The first two days of Pesach (Passover) have been and gone. I spent a lot of them waiting to get on the computer to send a panicked email to my rabbi mentor asking about things I was anxious about or writing here to offload, but now the first two days of Yom Tov (festival) are over, that seems less urgent, which I suppose is good.
The positives: I got to shul (synagogue) every evening and even walked home with someone who lives in the same road as my parents, making conversation with him, which was good for social anxiety. The sederim went reasonably well in terms of doing all the mitzvot (commandments). I learnt on Friday night that I probably hadn’t been leaning correctly to fulfil the mitzvot of leaning while drinking wine and eating matzah in the past, so I was able to do that correctly this year, albeit that I felt bad for not having done it in the past, but I guess I am a tinok shenishbo (literally a Jewish child raised by non-Jews and hence ignorant of the halakhah (Jewish law) and not culpable for violations until he or she learns about it, but used by extension to apply to Jews raised in a non-observant way) here. I enjoyed the second seder in particular with my sister’s in-laws. I managed to talk a bit to my sister’s sister-in-law, who has special needs; she wanted to hug me when she left (she’s very affectionate and likes hugging everyone), which I guess means that she felt comfortable with me. I usually try to be shomer negiah (not having affectionate physical contact with members of the opposite sex other than close relations), but I thought that in this instance I wouldn’t be able to explain myself to her because of her special needs and it was better just to avoid upsetting her.
The other positive experience was that some family friends came over today for kiddush (refreshments before lunch) and I got to spend some time playing with their young children (aged one and three or four), which I always enjoy. I know that some autistic people find it easier to be with animals than people; I get nervous around animals, but I like young children. I feel children just accept me for who I am without my needing to pretend to be anything I’m not. And it’s easier to make conversation with young children than adults; just point to something and ask what it is or what colour it is and they’ll be happy to tell you and if you can’t think of anything to say, they don’t care about that either.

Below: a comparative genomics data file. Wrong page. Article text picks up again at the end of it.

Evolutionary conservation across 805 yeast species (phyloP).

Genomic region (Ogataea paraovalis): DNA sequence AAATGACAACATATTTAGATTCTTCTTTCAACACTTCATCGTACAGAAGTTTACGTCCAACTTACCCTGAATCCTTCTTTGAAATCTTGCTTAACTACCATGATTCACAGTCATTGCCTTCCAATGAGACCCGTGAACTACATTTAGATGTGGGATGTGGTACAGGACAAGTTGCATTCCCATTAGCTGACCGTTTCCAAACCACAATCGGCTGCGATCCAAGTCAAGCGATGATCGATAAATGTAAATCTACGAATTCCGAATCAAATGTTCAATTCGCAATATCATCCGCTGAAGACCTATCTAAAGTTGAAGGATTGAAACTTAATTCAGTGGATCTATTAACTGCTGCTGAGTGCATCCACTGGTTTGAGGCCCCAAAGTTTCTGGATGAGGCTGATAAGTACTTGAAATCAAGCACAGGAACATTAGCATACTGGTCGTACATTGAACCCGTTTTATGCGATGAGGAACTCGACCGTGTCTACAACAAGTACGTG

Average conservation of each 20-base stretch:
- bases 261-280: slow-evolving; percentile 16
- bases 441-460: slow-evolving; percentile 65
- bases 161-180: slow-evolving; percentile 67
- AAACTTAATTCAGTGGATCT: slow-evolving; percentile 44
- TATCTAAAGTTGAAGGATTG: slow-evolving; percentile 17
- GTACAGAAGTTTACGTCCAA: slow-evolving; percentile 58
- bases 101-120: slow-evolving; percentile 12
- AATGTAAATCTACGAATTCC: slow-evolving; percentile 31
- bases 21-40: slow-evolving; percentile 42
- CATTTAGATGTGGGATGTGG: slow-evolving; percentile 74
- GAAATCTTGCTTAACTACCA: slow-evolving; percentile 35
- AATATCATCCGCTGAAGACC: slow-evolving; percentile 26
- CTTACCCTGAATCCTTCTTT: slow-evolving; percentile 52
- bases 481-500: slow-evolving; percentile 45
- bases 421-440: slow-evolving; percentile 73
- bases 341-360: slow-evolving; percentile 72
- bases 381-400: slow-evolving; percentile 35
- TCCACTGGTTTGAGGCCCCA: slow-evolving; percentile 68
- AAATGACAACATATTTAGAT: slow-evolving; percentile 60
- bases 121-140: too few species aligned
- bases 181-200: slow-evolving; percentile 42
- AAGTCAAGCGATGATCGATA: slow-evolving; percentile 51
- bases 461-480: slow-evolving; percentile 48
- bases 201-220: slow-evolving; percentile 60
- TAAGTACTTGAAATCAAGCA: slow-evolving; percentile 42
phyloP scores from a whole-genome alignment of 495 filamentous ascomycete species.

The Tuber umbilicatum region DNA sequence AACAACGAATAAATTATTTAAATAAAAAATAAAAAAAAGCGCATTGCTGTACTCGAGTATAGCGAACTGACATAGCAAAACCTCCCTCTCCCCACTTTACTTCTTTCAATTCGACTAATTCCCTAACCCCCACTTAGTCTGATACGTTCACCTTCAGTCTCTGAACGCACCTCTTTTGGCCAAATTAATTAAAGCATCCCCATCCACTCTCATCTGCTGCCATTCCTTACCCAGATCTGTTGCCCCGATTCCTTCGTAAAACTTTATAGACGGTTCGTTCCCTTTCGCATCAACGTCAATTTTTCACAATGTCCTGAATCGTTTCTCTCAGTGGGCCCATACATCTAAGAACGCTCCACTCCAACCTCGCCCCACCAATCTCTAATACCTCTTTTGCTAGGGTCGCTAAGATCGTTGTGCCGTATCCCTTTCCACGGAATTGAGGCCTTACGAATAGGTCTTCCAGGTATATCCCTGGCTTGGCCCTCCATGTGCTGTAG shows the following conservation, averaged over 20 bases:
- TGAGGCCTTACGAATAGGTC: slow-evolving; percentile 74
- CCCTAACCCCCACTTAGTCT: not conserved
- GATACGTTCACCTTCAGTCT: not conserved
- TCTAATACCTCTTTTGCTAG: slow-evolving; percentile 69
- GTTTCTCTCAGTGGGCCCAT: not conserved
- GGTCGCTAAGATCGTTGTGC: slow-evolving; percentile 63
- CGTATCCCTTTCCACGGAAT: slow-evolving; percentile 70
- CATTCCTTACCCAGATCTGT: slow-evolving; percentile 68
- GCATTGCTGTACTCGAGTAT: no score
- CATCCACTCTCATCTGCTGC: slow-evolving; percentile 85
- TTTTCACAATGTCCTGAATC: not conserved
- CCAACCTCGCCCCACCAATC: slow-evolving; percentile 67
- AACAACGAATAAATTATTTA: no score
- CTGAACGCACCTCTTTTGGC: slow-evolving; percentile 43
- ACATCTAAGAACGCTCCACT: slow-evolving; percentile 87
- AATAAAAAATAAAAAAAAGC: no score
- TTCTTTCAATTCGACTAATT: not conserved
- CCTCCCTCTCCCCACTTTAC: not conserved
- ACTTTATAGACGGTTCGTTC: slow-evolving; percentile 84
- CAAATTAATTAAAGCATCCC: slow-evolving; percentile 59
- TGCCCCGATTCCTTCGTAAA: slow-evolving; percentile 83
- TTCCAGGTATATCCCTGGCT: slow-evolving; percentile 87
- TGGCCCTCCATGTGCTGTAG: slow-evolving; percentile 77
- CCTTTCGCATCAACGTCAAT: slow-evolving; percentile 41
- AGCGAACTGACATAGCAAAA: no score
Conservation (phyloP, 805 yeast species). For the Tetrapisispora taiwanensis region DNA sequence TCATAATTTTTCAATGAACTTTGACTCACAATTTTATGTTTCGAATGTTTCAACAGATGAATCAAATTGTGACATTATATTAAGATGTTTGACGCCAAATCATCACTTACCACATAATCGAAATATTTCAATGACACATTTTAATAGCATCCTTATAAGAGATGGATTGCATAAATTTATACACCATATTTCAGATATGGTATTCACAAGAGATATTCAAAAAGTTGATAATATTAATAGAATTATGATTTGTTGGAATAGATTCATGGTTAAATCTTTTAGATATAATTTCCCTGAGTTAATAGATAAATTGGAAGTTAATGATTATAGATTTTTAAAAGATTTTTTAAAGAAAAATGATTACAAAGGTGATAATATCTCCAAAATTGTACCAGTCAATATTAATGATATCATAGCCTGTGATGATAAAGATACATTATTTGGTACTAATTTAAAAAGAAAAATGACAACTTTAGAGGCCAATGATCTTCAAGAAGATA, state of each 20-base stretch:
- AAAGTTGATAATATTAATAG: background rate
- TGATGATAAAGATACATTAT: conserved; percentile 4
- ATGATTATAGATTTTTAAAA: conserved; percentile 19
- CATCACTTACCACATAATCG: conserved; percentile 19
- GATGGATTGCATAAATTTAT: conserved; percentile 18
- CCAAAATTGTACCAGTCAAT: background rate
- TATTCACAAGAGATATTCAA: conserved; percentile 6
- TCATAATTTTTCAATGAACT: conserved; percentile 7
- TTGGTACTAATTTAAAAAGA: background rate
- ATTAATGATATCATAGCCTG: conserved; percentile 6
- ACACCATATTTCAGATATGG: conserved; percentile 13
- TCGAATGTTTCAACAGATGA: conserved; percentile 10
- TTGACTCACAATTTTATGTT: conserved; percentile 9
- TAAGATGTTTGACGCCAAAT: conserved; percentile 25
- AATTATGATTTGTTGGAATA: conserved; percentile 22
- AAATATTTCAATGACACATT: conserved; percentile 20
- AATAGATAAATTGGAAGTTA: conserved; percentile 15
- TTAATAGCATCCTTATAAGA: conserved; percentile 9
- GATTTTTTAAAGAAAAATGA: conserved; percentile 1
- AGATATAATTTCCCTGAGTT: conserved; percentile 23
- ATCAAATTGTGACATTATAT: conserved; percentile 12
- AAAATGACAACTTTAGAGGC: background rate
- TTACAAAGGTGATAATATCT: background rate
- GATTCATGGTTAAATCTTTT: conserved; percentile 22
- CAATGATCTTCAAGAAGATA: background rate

The more negative side of Yom Tov was that parts of the sederim were difficult (the seder is the meal on the first two nights of Pesach when we recite the story of the slavery and exodus of the Israelites from Egypt and eat symbolic foods). The first night in particular we had some guests who weren’t particularly religious or into the seder service and I struggled to involve them. I always find a few commentaries to go a bit deeper than the basic text of the story of the exodus, but I felt, perhaps wrongly, that people weren’t that interested. I would like to ask some open questions to involve people (e.g. “do you think we are still enslaved today?” type questions), but I always find that hard – it always sounds a bit fake to me, or perhaps fake coming from me, as I don’t really speak like that generally. I also worry that people will feel put on the spot and forced to join in. I would love to go to a seder where there is a deep religious discussion of the exodus story and the Jewish conception of slavery and freedom, going much further than the prescribed text, but instead every year I find myself trying to involve other people. To be fair, it varies from year to year and the first seder this year was a particularly difficult one, but I feel a bit like I’m doing kiruv (trying to get non-religious Jews to be aware of their heritage), which is not something I’m naturally good at. I don’t want to sound arrogant or snobbish, but it can be very frustrating being the most Jewishly-educated and Jewishly-involved person at the seder, trying to learn something myself and pass on some of my enthusiasm to others, all the while dealing with my own social anxiety, depression and/or borderline autism. I don’t think I managed it very well, although, as my parents say, these relatives do keep coming back year after year, so they must get something out of our seder.